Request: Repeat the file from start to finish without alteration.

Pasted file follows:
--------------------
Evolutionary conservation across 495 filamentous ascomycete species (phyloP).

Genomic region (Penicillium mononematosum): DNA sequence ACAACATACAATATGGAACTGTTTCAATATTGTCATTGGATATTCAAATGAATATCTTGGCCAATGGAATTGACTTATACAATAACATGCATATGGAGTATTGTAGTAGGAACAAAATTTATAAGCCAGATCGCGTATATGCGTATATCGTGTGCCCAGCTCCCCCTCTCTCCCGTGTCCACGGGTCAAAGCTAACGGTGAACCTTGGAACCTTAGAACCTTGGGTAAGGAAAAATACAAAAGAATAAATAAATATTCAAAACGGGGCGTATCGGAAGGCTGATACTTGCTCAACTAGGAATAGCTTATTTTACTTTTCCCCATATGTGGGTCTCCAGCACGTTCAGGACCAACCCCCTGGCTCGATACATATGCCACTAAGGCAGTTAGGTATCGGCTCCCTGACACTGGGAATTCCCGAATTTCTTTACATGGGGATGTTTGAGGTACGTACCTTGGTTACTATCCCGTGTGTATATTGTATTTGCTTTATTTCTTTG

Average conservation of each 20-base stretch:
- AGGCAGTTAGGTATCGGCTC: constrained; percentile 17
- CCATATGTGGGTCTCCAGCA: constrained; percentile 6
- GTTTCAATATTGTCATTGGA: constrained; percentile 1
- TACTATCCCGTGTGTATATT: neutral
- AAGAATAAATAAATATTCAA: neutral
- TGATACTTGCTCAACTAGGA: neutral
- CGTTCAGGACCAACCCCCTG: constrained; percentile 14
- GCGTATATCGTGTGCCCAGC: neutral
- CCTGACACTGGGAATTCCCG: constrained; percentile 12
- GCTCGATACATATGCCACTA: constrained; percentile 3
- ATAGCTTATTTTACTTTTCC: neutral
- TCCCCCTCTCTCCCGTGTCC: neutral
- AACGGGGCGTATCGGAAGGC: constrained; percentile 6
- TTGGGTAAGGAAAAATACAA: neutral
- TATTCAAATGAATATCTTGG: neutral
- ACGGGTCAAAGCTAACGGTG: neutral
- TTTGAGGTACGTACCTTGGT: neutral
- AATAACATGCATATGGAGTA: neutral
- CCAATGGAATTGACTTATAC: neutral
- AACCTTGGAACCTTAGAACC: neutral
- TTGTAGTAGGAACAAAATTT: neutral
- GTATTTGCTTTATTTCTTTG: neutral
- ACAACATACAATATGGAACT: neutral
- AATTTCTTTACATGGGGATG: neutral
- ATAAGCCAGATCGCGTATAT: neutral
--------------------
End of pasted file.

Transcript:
Evolutionary conservation across 495 filamentous ascomycete species (phyloP).

Genomic region (Penicillium mononematosum): DNA sequence ACAACATACAATATGGAACTGTTTCAATATTGTCATTGGATATTCAAATGAATATCTTGGCCAATGGAATTGACTTATACAATAACATGCATATGGAGTATTGTAGTAGGAACAAAATTTATAAGCCAGATCGCGTATATGCGTATATCGTGTGCCCAGCTCCCCCTCTCTCCCGTGTCCACGGGTCAAAGCTAACGGTGAACCTTGGAACCTTAGAACCTTGGGTAAGGAAAAATACAAAAGAATAAATAAATATTCAAAACGGGGCGTATCGGAAGGCTGATACTTGCTCAACTAGGAATAGCTTATTTTACTTTTCCCCATATGTGGGTCTCCAGCACGTTCAGGACCAACCCCCTGGCTCGATACATATGCCACTAAGGCAGTTAGGTATCGGCTCCCTGACACTGGGAATTCCCGAATTTCTTTACATGGGGATGTTTGAGGTACGTACCTTGGTTACTATCCCGTGTGTATATTGTATTTGCTTTATTTCTTTG

Average conservation of each 20-base stretch:
- AGGCAGTTAGGTATCGGCTC: constrained; percentile 17
- CCATATGTGGGTCTCCAGCA: constrained; percentile 6
- GTTTCAATATTGTCATTGGA: constrained; percentile 1
- TACTATCCCGTGTGTATATT: neutral
- AAGAATAAATAAATATTCAA: neutral
- TGATACTTGCTCAACTAGGA: neutral
- CGTTCAGGACCAACCCCCTG: constrained; percentile 14
- GCGTATATCGTGTGCCCAGC: neutral
- CCTGACACTGGGAATTCCCG: constrained; percentile 12
- GCTCGATACATATGCCACTA: constrained; percentile 3
- ATAGCTTATTTTACTTTTCC: neutral
- TCCCCCTCTCTCCCGTGTCC: neutral
- AACGGGGCGTATCGGAAGGC: constrained; percentile 6
- TTGGGTAAGGAAAAATACAA: neutral
- TATTCAAATGAATATCTTGG: neutral
- ACGGGTCAAAGCTAACGGTG: neutral
- TTTGAGGTACGTACCTTGGT: neutral
- AATAACATGCATATGGAGTA: neutral
- CCAATGGAATTGACTTATAC: neutral
- AACCTTGGAACCTTAGAACC: neutral
- TTGTAGTAGGAACAAAATTT: neutral
- GTATTTGCTTTATTTCTTTG: neutral
- ACAACATACAATATGGAACT: neutral
- AATTTCTTTACATGGGGATG: neutral
- ATAAGCCAGATCGCGTATAT: neutral